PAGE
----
The client is a respected global supplier of industrial equipment. Under the auspices of the newly appointed e-Business manager, the project team was asked to analyse the existing e-Business platform and functionality, to develop a strategy for improvement and to engage top management in a discussion to adopt a more aggressive approach to e-Business across the company.
Leading on from a throw-away comment that e-Business is “not rocket science” the idea was developed to talk to the “rocket scientists” – the engineers and the engineering-biased management – about e-Business in ways that they could more easily relate to.
Three vehicles were utilised:
• Visual images – for instance web visitors counted in terms of New York City Marathon runners
• Dollars – high-level calculations of orders lost, returns on online advertising etc.
• Customer Activity – illustrating how e-Business supports the customer as he conducts his business with the company and showing how the existing solutions fail to provide that support
Considerable effort was expended to explain how e-Business works – or doesn’t work, as the case may be. We could assume that everyone understood the basic principles, but the nuances of SEO (Search Engine Optimisation) or the relationship between Visit Duration and order frequency needed discussion to get the buy-in required.
Similarly, it was important to demonstrate the e-Business team’s understanding of the business – “you can’t sell our widgets the way Amazon sells books” – and how Internet technologies such as forums or RSS feeds can support the Customer Activity Cycle at lower cost and higher user satisfaction rates.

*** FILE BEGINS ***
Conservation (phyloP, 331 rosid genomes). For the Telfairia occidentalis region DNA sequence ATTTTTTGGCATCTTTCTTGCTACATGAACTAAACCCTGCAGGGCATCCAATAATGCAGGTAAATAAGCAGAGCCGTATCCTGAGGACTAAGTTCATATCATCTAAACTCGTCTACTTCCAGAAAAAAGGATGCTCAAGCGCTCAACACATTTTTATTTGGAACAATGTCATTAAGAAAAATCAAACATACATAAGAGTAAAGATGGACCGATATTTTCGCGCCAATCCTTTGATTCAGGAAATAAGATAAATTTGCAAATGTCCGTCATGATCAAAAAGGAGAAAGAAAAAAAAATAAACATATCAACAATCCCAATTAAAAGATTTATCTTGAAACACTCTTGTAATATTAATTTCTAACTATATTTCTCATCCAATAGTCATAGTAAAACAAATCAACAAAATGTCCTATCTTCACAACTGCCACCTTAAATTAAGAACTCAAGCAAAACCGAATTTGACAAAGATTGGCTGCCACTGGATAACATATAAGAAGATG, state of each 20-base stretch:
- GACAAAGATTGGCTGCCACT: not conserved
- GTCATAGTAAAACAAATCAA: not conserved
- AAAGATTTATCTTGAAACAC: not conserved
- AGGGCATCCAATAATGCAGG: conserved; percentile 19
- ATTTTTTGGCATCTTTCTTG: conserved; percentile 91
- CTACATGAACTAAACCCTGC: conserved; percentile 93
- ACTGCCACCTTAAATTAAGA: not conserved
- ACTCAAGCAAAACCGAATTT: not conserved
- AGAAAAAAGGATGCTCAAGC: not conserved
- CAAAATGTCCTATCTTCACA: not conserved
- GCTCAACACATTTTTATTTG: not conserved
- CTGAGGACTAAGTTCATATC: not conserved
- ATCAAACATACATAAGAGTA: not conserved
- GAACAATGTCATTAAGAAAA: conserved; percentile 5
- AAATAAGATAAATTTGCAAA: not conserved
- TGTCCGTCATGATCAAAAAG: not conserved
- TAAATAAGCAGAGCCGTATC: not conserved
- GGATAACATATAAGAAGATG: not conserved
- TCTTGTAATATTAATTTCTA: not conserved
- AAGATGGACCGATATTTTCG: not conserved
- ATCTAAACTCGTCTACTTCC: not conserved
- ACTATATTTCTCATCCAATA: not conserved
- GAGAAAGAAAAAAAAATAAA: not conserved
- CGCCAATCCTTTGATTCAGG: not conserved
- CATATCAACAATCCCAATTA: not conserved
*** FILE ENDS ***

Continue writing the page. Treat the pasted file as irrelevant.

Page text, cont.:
The final management presentations resulted in
• a better understanding of the possibilities and pitfalls of e-Business, as they relate to the client’s business
• increased support for the e-Business team
• formal approval for further analysis of specific projects and for the development of a more aggressive e Business strategy.
My role in this project involved the following tasks:
• Moderation of the concept and analysis phases
• Development of the management presentations
• Addressing specific objections
• Development of supporting numerical models
• Presentation of the interim and final concepts to management